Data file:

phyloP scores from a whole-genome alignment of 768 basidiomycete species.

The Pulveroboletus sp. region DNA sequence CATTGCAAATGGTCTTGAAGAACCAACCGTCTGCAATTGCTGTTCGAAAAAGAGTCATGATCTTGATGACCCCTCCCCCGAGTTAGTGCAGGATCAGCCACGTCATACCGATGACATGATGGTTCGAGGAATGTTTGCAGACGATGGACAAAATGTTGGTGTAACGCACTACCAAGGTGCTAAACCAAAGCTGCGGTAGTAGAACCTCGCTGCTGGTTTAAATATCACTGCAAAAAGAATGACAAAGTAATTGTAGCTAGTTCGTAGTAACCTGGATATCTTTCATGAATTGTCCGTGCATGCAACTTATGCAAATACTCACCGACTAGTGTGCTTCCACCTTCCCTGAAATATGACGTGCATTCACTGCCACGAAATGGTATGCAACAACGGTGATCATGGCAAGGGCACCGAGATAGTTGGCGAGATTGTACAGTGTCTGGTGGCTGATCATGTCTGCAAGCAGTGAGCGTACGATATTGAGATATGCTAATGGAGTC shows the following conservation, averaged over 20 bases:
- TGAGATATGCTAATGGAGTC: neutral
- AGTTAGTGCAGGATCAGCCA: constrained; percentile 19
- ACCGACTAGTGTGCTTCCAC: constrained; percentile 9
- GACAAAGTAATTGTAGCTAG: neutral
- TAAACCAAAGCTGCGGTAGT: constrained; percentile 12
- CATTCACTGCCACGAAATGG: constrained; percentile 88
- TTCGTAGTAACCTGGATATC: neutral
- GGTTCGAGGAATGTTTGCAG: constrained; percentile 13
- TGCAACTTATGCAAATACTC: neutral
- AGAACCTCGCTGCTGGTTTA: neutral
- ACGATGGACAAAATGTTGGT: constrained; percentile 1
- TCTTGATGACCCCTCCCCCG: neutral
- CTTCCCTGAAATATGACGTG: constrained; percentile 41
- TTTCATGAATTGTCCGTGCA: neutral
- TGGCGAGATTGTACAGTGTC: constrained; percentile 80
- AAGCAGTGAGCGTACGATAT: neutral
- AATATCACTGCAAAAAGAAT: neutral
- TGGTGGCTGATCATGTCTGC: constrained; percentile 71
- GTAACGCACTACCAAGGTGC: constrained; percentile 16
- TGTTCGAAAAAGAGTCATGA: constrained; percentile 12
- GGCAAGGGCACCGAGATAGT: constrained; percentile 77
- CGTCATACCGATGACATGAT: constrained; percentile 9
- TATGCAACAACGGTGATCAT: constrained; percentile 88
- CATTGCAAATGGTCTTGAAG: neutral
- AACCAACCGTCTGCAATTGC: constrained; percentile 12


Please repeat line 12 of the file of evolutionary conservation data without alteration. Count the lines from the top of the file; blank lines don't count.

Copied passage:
- AGAACCTCGCTGCTGGTTTA: neutral